Shipping from Blakely Island: Biology in the Field

“You have to be in the field, in the forest, in the water to appreciate the field, the forest and the water. I can show you Douglas fir in PowerPoint, and it’s only a small fraction of what you learn when you go out and get your hands on a Douglas fir. It’s literally a breath of fresh air for students coming from Seattle.”

Dr. Eric Long, Professor of Biology at SPU

For a dozen Seattle Pacific University students, the trip to the Blakely Island field station in Washington state’s San Juan Islands will complete a science requirement that began online. These were not biology students but included students with majors from political science to criminology. They stepped off the Paraclete water taxi with little knowledge of science or the outdoors and no idea what to expect. Thanks to Professor Ryan Ferrer, this was about to change.

The Paraclete Water Taxi drops students off at Blakey Pier

“My hope is that they have a different perspective on nature and science in particular… when they vote, when they make decisions about how to treat nature, how to treat their bodies with health care decisions… that they are more familiar with scientific research and decisions. evidence-based”.

Dr. Ryan Ferrer, Professor of Biology at SPU

Seattle Pacific University is a small liberal arts school founded in 1891 by the Free Methodist Church of North America. It has maintained a biology field station in Blakely for 45 years, offering two-week summer immersion courses and weekend excursions in topics such as forestry, conservation biology, marine botany, astronomy and environmental ecology, as well as a general introduction of five days. to the biology that this group of students will experience. Those of us with homes on the island appreciate the university activities and benefit from the occasional astronomy or deer lecture open to the public. Blakely is unique in offering study environments in two freshwater lakes, the saltwater Salish Sea with its rocky beaches and tide pools, and forested hills carved by glaciers tens of thousands of years ago. Populated with black-tailed deer, bald eagles, ospreys, raccoons, squirrels, otters, seals and more in adjacent waters, the island has two concentrated residential areas for about 100 homeowners and one landing strip, but most of the seven square mile island is in its natural state, subject only to selective logging.

“I’m getting a lot of inspiration here, honestly. I wish I had more time to write on my own time.”

Helen Peterson, English and Creative Writing student

SPU Biology Field Station Main Building

SPU Biology Field Station Dock at Spencer Lake

The late Thomas B. Crowley, Sr., owner of Crowley Marine, donated 967 acres in 1976, later building and endowing the field station as a way to preserve much of the island in its natural state and support SPU’s mission to teach about nature and the environment. His talented carpenter, Gordon Plume, built the beautiful field station buildings from wood and rock from the island. The campus, about three miles from the Blakely Marina, includes a dock and raft on Spencer Lake, dormitories, a science lab, lounge, kitchen, dining room, and faculty apartment.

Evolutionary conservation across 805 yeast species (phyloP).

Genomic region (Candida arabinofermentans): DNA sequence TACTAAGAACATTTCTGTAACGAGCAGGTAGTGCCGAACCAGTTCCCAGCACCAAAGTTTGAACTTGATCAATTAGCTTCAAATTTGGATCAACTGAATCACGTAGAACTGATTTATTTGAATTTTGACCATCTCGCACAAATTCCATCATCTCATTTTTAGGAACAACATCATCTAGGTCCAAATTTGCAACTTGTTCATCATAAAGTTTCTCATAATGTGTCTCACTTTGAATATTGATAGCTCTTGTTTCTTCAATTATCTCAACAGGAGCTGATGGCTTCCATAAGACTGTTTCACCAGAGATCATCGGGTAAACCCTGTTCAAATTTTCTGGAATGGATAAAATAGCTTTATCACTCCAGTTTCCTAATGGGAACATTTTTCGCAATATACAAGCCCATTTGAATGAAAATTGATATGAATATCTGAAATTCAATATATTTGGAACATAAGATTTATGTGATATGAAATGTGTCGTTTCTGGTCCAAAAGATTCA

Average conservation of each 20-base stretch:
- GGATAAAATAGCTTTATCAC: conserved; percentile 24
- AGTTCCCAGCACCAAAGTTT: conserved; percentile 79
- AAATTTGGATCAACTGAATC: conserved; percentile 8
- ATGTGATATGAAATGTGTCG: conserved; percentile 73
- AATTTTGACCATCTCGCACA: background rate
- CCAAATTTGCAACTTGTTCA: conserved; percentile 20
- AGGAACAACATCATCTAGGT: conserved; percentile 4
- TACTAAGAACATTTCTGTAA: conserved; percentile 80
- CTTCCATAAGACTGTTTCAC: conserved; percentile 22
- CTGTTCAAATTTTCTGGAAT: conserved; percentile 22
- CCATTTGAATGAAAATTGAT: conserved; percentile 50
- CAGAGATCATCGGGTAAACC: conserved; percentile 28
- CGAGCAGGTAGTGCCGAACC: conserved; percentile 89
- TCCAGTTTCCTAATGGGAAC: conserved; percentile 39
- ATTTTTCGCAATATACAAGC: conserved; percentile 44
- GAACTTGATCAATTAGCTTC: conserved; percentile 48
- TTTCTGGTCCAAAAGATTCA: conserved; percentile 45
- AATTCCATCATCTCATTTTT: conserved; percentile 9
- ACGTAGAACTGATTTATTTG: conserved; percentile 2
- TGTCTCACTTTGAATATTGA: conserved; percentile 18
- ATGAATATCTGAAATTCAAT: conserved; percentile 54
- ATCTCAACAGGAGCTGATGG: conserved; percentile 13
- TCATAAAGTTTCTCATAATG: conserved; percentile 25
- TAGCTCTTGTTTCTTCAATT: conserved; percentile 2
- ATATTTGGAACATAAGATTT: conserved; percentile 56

To give students an overview of the island, their arrival day included a trip to Blakely’s highest point, El Pico, which provides a spectacular view of the northwestern San Juan Islands and, in the distance, Isla from Vancouver, British Columbia.

“The first day we went to Blakely Peak…we got to see the sunset…and all the different islands that surround the area and it was great!”

Naide Perez, student of social justice and cultural studies

View from Blakely Peak

The stage was set for the first full day of field class, exploring the forest.

“I have seen many trees in my life, but there are so many trees here!”

Alex Christiansen, political science student

“We learned how to get a small tree core… it was very interesting to find out how to find the age
from a tree!”

Jannice Barbosa-Buenrostro, student of social justice and cultural psychology

“I hadn’t really paid attention to how many varieties of trees there are around you because you spend them so fast. I really enjoyed looking at the different shapes of leaves and bark.”

Helen Peterson, English and Creative Writing student

Having learned the differences between pines, firs, maples, cedars and more about the island’s flora, the students spent the morning of the third day on the university’s raft in the middle of Spencer Lake. After a briefing by Dr. Ferrer on measurements and equipment on land, the class headed to the dock. Professor Ferrer highlighted how basic field collection equipment was compared to high-tech devices that were more difficult to use and, if necessary, repair in the field. Carrying thermometers, devices for measuring turbidity (water clarity), plankton strainers, and water sample jars, teams of three took out canoes and a rowboat to see what the lake contained. I was invited to join Dr. Ferrer in his canoe to observe and learn about the lake he had swum so many times in ignorance!

“I was surprised how few people live here year-round. I like how natural it is.”

Maren Pingree, criminology student